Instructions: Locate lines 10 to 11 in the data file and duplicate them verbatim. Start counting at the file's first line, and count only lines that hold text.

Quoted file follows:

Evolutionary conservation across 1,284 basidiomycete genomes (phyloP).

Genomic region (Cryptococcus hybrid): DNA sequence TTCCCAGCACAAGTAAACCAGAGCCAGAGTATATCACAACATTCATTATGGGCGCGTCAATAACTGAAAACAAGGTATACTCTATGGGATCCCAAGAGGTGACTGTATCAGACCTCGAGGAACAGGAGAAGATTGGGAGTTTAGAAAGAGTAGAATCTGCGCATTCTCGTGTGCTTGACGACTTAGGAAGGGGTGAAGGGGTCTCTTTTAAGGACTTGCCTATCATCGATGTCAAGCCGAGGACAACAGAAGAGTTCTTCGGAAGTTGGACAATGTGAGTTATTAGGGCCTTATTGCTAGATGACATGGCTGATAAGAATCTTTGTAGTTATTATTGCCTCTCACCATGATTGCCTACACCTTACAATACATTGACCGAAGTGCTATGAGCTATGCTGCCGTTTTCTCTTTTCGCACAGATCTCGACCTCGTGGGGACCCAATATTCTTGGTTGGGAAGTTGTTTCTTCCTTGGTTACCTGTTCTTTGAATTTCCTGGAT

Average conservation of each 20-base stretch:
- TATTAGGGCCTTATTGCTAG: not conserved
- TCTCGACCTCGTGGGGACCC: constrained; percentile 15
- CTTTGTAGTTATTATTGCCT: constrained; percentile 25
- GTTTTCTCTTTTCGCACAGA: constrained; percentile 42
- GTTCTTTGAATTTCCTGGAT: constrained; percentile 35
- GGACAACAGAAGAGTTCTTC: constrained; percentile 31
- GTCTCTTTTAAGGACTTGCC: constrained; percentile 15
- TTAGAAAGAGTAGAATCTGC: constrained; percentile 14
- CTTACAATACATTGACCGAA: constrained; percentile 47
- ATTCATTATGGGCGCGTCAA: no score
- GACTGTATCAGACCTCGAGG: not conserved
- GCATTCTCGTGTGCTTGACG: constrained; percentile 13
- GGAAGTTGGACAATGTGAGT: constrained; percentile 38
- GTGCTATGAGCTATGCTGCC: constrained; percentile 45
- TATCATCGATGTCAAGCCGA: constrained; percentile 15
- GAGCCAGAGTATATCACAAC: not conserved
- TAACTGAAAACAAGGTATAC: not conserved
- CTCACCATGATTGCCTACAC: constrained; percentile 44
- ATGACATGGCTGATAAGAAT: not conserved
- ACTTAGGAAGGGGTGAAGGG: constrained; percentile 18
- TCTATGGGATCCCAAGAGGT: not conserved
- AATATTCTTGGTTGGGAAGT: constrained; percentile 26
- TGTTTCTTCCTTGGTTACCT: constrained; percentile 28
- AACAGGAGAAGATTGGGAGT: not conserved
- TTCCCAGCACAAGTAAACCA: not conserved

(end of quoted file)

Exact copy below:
- GTCTCTTTTAAGGACTTGCC: constrained; percentile 15
- TTAGAAAGAGTAGAATCTGC: constrained; percentile 14